Further, you can gather data on which employees are responding well to targeted leadership coaching, and where the possible areas for improvement are. Such granular insights are critical to building a robust succession plan.
4. Take a preventive stance on employee health and productivity
Employee health is a key parameter for a company's success and sustainability. This refers to physical as well as emotional well-being, and you can use workforce intelligence to gather data on both areas. And a recent survey of 3,000 U.K. professionals found that 97% of respondents want their employers to take responsibility for their mental well-being.
You can study data on absenteeism and overtime to detect warning signs of ill health that could be holding back productivity.
Various digital touchpoints can be connected to the workforce intelligence platform to uphold employee well-being. We recommend extracting and integrating data from employee feedback portals, benefits administration platforms, and performance management, apart from only time & attendance, to gain a holistic picture.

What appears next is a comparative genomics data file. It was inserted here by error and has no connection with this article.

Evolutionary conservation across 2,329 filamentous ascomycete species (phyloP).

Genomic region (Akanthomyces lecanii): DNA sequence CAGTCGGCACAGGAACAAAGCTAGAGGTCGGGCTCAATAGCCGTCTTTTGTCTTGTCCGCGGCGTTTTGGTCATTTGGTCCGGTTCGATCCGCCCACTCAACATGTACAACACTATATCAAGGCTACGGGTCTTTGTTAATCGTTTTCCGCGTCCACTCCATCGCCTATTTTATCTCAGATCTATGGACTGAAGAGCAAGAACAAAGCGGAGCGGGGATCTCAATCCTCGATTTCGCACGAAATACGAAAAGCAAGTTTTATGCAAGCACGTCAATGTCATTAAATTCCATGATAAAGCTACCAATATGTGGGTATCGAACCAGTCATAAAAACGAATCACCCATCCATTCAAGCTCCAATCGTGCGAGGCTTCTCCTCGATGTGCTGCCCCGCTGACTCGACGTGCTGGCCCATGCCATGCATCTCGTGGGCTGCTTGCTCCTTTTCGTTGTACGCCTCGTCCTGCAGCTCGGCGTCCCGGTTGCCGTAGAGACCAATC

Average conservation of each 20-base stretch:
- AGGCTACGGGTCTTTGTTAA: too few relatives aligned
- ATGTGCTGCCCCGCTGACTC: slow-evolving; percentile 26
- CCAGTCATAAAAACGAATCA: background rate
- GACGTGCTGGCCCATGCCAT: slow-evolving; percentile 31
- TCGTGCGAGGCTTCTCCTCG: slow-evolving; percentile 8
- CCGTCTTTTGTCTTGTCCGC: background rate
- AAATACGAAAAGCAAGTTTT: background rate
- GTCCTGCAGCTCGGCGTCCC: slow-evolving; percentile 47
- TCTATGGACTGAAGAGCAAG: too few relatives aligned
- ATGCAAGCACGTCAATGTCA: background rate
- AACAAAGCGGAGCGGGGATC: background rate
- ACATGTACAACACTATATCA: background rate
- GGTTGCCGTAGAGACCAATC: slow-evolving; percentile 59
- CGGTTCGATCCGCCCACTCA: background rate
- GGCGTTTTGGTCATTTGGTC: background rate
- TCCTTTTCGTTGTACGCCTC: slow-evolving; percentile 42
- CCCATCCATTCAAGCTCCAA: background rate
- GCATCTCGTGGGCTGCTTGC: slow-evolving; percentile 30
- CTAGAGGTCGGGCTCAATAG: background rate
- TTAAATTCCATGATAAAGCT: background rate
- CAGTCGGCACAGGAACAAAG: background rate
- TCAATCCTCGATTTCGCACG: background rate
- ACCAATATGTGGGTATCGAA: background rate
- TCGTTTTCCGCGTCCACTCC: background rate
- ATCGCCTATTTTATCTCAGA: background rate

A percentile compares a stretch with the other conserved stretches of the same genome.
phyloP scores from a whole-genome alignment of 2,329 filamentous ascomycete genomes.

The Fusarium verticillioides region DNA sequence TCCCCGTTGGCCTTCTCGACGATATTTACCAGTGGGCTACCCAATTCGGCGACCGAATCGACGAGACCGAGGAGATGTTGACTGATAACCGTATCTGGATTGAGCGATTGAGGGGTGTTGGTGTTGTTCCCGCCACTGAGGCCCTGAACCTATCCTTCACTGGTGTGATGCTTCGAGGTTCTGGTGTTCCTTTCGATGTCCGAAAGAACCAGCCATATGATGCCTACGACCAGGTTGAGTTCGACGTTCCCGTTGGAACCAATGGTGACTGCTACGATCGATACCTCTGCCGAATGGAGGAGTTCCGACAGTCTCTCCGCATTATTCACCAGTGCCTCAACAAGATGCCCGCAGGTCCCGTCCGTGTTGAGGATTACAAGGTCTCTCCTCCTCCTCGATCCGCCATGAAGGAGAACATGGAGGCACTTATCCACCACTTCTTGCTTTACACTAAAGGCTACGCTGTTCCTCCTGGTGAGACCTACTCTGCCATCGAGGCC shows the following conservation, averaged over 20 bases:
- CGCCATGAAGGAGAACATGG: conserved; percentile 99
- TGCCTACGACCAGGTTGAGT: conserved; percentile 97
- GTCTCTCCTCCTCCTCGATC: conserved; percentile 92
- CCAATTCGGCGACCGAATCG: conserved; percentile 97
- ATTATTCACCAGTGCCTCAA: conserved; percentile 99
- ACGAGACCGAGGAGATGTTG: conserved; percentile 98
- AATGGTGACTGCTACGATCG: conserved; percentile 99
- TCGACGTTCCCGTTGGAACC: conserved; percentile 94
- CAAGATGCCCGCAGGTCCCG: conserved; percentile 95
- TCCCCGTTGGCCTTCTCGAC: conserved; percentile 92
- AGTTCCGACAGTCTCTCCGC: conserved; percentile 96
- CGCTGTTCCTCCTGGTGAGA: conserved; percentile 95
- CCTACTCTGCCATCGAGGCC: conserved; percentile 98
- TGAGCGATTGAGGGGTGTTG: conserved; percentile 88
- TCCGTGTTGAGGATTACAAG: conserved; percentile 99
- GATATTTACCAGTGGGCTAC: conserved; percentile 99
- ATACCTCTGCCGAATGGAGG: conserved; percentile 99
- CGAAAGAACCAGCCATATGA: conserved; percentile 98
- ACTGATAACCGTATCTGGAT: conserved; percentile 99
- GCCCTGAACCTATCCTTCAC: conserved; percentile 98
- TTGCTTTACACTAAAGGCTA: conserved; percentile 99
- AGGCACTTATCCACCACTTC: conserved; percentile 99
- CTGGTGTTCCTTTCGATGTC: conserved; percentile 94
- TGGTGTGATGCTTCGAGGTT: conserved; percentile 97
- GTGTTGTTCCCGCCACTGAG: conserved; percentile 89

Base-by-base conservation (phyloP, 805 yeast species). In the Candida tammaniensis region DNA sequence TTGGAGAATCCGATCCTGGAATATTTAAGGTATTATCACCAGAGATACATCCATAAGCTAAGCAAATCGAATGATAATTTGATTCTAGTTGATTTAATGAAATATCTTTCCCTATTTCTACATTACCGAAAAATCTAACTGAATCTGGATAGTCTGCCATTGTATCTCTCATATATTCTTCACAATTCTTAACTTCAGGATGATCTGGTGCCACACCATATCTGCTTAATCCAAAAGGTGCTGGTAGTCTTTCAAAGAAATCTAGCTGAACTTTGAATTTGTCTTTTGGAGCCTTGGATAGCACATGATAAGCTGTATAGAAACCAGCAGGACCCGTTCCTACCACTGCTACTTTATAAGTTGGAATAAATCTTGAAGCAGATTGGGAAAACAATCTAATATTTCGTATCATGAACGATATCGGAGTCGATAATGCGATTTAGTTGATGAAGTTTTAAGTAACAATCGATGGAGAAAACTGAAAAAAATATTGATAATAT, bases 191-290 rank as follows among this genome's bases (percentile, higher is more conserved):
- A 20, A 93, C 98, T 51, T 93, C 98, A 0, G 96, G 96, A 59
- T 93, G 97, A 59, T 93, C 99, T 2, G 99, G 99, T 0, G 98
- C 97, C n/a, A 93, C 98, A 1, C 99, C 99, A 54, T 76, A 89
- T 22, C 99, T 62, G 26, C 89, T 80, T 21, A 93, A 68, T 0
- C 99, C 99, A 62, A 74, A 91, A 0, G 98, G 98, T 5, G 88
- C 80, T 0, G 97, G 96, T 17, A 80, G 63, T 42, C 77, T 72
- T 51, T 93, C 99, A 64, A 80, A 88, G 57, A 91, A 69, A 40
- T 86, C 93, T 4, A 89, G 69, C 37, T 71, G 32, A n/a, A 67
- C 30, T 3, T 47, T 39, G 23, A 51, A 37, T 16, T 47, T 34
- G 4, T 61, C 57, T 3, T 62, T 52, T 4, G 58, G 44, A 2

5. Control the cost and complexities of separation
Turnover is inevitable in any company, and trends suggest that the number is on the rise. As of August 2019, a record of 4,478,000 U.S. workers had resigned from their jobs, according to the Bureau of Labor Statistics, reported CNBC.
This leads to several costs, like hiring new employees and training them from scratch, not to mention the lost productivity and product knowledge. Workforce intelligence can help you preempt turnover risk, giving you time to prepare and optimize costs.